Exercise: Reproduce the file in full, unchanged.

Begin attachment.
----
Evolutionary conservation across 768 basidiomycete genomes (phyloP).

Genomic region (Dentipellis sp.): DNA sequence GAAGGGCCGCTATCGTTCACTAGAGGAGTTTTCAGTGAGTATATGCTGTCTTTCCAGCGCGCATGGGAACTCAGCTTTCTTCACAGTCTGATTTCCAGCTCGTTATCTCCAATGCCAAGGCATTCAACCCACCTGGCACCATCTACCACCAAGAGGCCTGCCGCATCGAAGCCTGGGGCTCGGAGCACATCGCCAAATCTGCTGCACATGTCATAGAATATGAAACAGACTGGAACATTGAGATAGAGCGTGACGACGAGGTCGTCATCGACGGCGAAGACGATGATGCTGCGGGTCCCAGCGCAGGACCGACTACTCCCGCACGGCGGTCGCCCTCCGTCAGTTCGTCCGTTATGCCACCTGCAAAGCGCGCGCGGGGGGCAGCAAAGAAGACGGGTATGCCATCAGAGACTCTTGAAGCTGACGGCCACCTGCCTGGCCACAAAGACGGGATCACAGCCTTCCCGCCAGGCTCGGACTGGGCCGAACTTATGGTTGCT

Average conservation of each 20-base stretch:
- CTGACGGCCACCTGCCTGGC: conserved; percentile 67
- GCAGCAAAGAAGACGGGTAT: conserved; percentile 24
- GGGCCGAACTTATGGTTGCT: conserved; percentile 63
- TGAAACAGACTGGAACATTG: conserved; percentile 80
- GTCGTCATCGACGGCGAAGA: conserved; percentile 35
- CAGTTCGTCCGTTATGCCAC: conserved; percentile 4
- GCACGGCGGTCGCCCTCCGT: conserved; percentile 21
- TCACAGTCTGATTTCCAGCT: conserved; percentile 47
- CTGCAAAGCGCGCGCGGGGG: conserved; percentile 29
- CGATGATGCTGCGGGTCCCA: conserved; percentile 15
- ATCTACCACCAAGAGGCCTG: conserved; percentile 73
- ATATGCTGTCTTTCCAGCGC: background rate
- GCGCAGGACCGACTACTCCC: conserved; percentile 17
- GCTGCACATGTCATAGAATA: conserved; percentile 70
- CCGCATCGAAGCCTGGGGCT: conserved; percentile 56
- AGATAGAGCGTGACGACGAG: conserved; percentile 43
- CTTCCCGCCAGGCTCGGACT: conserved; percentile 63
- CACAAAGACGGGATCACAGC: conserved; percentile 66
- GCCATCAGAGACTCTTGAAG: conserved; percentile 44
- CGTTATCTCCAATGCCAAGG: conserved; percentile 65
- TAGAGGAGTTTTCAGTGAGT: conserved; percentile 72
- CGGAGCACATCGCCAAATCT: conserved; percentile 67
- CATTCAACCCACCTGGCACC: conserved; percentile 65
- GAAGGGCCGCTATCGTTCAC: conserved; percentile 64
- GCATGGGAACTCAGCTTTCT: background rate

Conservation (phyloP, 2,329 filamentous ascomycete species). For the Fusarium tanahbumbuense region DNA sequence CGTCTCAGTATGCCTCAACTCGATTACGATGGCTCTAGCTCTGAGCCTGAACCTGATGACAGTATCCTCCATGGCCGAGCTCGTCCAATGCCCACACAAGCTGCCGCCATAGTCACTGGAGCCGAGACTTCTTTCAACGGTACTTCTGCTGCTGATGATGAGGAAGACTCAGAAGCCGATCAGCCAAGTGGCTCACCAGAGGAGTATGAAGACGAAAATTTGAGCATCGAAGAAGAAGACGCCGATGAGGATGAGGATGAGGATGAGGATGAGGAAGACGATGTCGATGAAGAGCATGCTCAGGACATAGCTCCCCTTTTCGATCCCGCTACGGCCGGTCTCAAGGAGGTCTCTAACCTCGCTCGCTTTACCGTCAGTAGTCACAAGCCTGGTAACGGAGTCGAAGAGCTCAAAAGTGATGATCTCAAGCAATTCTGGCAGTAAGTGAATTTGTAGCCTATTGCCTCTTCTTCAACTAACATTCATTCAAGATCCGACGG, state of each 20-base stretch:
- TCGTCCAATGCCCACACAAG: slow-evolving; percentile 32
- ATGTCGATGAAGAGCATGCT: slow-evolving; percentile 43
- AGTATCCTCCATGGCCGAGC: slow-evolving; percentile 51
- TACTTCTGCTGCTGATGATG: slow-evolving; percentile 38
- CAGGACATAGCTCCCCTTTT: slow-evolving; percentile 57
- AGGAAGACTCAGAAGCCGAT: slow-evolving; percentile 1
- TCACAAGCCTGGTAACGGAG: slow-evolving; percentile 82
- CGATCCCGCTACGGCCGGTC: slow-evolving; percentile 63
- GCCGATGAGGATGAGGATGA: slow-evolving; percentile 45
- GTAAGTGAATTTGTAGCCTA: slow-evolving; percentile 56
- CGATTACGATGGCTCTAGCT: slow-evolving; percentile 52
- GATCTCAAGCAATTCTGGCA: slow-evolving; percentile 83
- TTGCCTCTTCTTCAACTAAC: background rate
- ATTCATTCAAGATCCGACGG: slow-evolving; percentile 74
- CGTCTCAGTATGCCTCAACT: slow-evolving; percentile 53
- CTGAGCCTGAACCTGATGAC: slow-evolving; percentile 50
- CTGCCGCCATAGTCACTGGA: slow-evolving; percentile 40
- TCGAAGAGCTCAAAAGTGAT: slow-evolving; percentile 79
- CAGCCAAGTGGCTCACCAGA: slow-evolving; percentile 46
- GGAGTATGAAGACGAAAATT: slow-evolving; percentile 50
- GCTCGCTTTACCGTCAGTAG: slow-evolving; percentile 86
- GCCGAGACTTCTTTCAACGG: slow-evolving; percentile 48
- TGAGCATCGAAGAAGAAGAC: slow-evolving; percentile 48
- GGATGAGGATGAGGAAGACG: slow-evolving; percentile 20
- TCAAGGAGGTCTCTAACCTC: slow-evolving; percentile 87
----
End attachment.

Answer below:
Evolutionary conservation across 768 basidiomycete genomes (phyloP).

Genomic region (Dentipellis sp.): DNA sequence GAAGGGCCGCTATCGTTCACTAGAGGAGTTTTCAGTGAGTATATGCTGTCTTTCCAGCGCGCATGGGAACTCAGCTTTCTTCACAGTCTGATTTCCAGCTCGTTATCTCCAATGCCAAGGCATTCAACCCACCTGGCACCATCTACCACCAAGAGGCCTGCCGCATCGAAGCCTGGGGCTCGGAGCACATCGCCAAATCTGCTGCACATGTCATAGAATATGAAACAGACTGGAACATTGAGATAGAGCGTGACGACGAGGTCGTCATCGACGGCGAAGACGATGATGCTGCGGGTCCCAGCGCAGGACCGACTACTCCCGCACGGCGGTCGCCCTCCGTCAGTTCGTCCGTTATGCCACCTGCAAAGCGCGCGCGGGGGGCAGCAAAGAAGACGGGTATGCCATCAGAGACTCTTGAAGCTGACGGCCACCTGCCTGGCCACAAAGACGGGATCACAGCCTTCCCGCCAGGCTCGGACTGGGCCGAACTTATGGTTGCT

Average conservation of each 20-base stretch:
- CTGACGGCCACCTGCCTGGC: conserved; percentile 67
- GCAGCAAAGAAGACGGGTAT: conserved; percentile 24
- GGGCCGAACTTATGGTTGCT: conserved; percentile 63
- TGAAACAGACTGGAACATTG: conserved; percentile 80
- GTCGTCATCGACGGCGAAGA: conserved; percentile 35
- CAGTTCGTCCGTTATGCCAC: conserved; percentile 4
- GCACGGCGGTCGCCCTCCGT: conserved; percentile 21
- TCACAGTCTGATTTCCAGCT: conserved; percentile 47
- CTGCAAAGCGCGCGCGGGGG: conserved; percentile 29
- CGATGATGCTGCGGGTCCCA: conserved; percentile 15
- ATCTACCACCAAGAGGCCTG: conserved; percentile 73
- ATATGCTGTCTTTCCAGCGC: background rate
- GCGCAGGACCGACTACTCCC: conserved; percentile 17
- GCTGCACATGTCATAGAATA: conserved; percentile 70
- CCGCATCGAAGCCTGGGGCT: conserved; percentile 56
- AGATAGAGCGTGACGACGAG: conserved; percentile 43
- CTTCCCGCCAGGCTCGGACT: conserved; percentile 63
- CACAAAGACGGGATCACAGC: conserved; percentile 66
- GCCATCAGAGACTCTTGAAG: conserved; percentile 44
- CGTTATCTCCAATGCCAAGG: conserved; percentile 65
- TAGAGGAGTTTTCAGTGAGT: conserved; percentile 72
- CGGAGCACATCGCCAAATCT: conserved; percentile 67
- CATTCAACCCACCTGGCACC: conserved; percentile 65
- GAAGGGCCGCTATCGTTCAC: conserved; percentile 64
- GCATGGGAACTCAGCTTTCT: background rate

Conservation (phyloP, 2,329 filamentous ascomycete species). For the Fusarium tanahbumbuense region DNA sequence CGTCTCAGTATGCCTCAACTCGATTACGATGGCTCTAGCTCTGAGCCTGAACCTGATGACAGTATCCTCCATGGCCGAGCTCGTCCAATGCCCACACAAGCTGCCGCCATAGTCACTGGAGCCGAGACTTCTTTCAACGGTACTTCTGCTGCTGATGATGAGGAAGACTCAGAAGCCGATCAGCCAAGTGGCTCACCAGAGGAGTATGAAGACGAAAATTTGAGCATCGAAGAAGAAGACGCCGATGAGGATGAGGATGAGGATGAGGATGAGGAAGACGATGTCGATGAAGAGCATGCTCAGGACATAGCTCCCCTTTTCGATCCCGCTACGGCCGGTCTCAAGGAGGTCTCTAACCTCGCTCGCTTTACCGTCAGTAGTCACAAGCCTGGTAACGGAGTCGAAGAGCTCAAAAGTGATGATCTCAAGCAATTCTGGCAGTAAGTGAATTTGTAGCCTATTGCCTCTTCTTCAACTAACATTCATTCAAGATCCGACGG, state of each 20-base stretch:
- TCGTCCAATGCCCACACAAG: slow-evolving; percentile 32
- ATGTCGATGAAGAGCATGCT: slow-evolving; percentile 43
- AGTATCCTCCATGGCCGAGC: slow-evolving; percentile 51
- TACTTCTGCTGCTGATGATG: slow-evolving; percentile 38
- CAGGACATAGCTCCCCTTTT: slow-evolving; percentile 57
- AGGAAGACTCAGAAGCCGAT: slow-evolving; percentile 1
- TCACAAGCCTGGTAACGGAG: slow-evolving; percentile 82
- CGATCCCGCTACGGCCGGTC: slow-evolving; percentile 63
- GCCGATGAGGATGAGGATGA: slow-evolving; percentile 45
- GTAAGTGAATTTGTAGCCTA: slow-evolving; percentile 56
- CGATTACGATGGCTCTAGCT: slow-evolving; percentile 52
- GATCTCAAGCAATTCTGGCA: slow-evolving; percentile 83
- TTGCCTCTTCTTCAACTAAC: background rate
- ATTCATTCAAGATCCGACGG: slow-evolving; percentile 74
- CGTCTCAGTATGCCTCAACT: slow-evolving; percentile 53
- CTGAGCCTGAACCTGATGAC: slow-evolving; percentile 50
- CTGCCGCCATAGTCACTGGA: slow-evolving; percentile 40
- TCGAAGAGCTCAAAAGTGAT: slow-evolving; percentile 79
- CAGCCAAGTGGCTCACCAGA: slow-evolving; percentile 46
- GGAGTATGAAGACGAAAATT: slow-evolving; percentile 50
- GCTCGCTTTACCGTCAGTAG: slow-evolving; percentile 86
- GCCGAGACTTCTTTCAACGG: slow-evolving; percentile 48
- TGAGCATCGAAGAAGAAGAC: slow-evolving; percentile 48
- GGATGAGGATGAGGAAGACG: slow-evolving; percentile 20
- TCAAGGAGGTCTCTAACCTC: slow-evolving; percentile 87